Paramedics are already using the so-called antigen rapid tests to detect the new coronavirus, which works with 97% efficiency, Gábor Csató, Director General of the National Ambulance Service (OMSZ), said this morning on state television channel M1. Thus, the testing capacity of the country can be expanded.
It has been noticeable for weeks that the number of PCR tests performed in Hungary has stagnated at around 9-11,000 tests per day. Recently, however, hvg.hu wrote about the fact that several new methods and test types will be put in use to help authorities increase testing capacity. To this end, not only newly developed PCR tests will be used, including a Hungarian one, but also antigen-based rapid tests.
Testing capacity reached its upper limit in Hungary
As we also reported earlier, according to the head of the action group of the infection monitoring team of the Ministry of Innovation and Technology, the epidemic curve would go even higher, but it can’t, because the country has reached the limit of its laboratory testing capacity.
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The consequences of this are not only that the number of daily new infections are not increasing significantly, but also that forecasting the epidemic is becoming more and more difficult from the statistics, even though it spreads quite predictably.
Another problem with reaching the testing capacity is that the proportion of positive tests out of all tests has been steadily rising and is already constantly above 12%, and on some days it even reached 15%. Meanwhile, this figure should be below 5% as recommended by the WHO. However, in Hungary, the rate has not fallen below the 5% limit since early September. The upper limit set by the health organization is 12%, which has been the average daily rate in Hungary for the past few weeks.
PCR or antigen-based test?
The advantage of the PCR test is that it can be used for testing both asymptomatic and symptomatic patients. It is extremely reliable; the disadvantage is that it is expensive and time-consuming. Its material appeal is well illustrated by the fact that when the government introduced an official set price of HUF 19,500 (EUR 53,5) for PCR tests, many private laboratories stopped testing. There are several reasons for the finality of the capacity of PCR tests, one of which is the number of laboratories available, but an important question is also whether there are enough staff for sampling. In Hungary, the latter is the most problematic.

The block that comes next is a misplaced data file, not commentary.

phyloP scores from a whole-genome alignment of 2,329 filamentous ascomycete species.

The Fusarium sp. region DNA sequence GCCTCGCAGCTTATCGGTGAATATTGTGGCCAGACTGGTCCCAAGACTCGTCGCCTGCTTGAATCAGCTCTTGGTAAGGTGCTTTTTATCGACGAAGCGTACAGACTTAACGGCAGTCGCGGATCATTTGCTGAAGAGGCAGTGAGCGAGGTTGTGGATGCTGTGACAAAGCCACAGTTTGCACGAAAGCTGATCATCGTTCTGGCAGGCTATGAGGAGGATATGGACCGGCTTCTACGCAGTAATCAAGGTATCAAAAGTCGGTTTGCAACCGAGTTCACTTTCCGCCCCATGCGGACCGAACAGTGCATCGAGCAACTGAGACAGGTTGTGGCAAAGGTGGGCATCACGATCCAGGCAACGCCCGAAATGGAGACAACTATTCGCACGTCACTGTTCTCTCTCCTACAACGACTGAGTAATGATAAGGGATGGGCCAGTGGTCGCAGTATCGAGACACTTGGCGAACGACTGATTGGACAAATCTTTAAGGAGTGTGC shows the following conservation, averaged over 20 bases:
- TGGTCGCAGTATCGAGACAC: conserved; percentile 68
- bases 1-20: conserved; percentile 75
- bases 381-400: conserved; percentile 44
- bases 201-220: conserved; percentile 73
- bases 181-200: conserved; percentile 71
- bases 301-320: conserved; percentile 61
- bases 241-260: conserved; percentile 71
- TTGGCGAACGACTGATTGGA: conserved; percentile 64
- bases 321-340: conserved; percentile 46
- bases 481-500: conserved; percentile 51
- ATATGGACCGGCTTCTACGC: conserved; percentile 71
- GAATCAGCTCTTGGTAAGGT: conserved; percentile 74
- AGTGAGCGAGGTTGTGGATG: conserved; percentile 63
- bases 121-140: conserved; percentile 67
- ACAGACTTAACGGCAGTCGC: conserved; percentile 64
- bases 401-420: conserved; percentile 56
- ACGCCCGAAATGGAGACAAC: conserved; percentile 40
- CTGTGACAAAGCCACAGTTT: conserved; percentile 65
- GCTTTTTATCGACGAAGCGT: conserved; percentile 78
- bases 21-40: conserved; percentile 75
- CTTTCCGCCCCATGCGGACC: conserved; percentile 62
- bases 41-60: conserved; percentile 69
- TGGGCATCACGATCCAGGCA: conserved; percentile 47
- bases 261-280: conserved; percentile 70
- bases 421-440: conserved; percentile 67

The advantage of the antigen-based rapid test is that it is much faster than the PCR test, with results in as little as 15 minutes, but a five-minute version has also recently been developed at the University of Oxford. Another advantage of the antigen tests is that they are cheaper than PCR testing.
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A major drawback, however, is that it is only ideal if it is used with symptomatic patients, most likely infected with COVID-19. Because of its lower susceptibility, the antigen-based rapid test may not detect the coronavirus for the first few days of infection. Although experts agree that there is potential in antigen-based rapid tests, they also warn that these are not completely reliable. András Széll, head of the MikroMikoMed laboratory, told hvg.hu that they are 70-75% accurate. However, in many places it is a good alternative where there is no opportunity to work in a laboratory setting.
New rapid tests already in use by paramedics
Today, the head of the OMSZ, Gábor Csató, confirmed that the ambulance service is already using antigen rapid tests which work with 97% efficiency. Csató said that if the quick test they use gives a positive result, then the PCR test is no longer necessary, but if it shows a negative result, they will also confirm the result with a laboratory test.
He added that the PCR test does not yield results with 100% reliability either, but currently this and the antigen test are the best in the world. Paramedics have performed more than 100,000 tests so far, he said. Csató also emphasized that if someone notices any symptoms, do not visit their GP, but rather talk to them on the phone. If the GP suspects that the patient is infected with coronavirus, they will notify the ambulance services and paramedics will perform a quick test on the patient.
Pál Győrfi, a spokesman for the National Ambulance Service, told Inforadio on Tuesday that 750 rescue units had received 30,000 tests and that there would be an additional supply shortly. The set of 30,000 tests has been in use since last week.
Featured photo illustration by Zoltán Balogh/MTI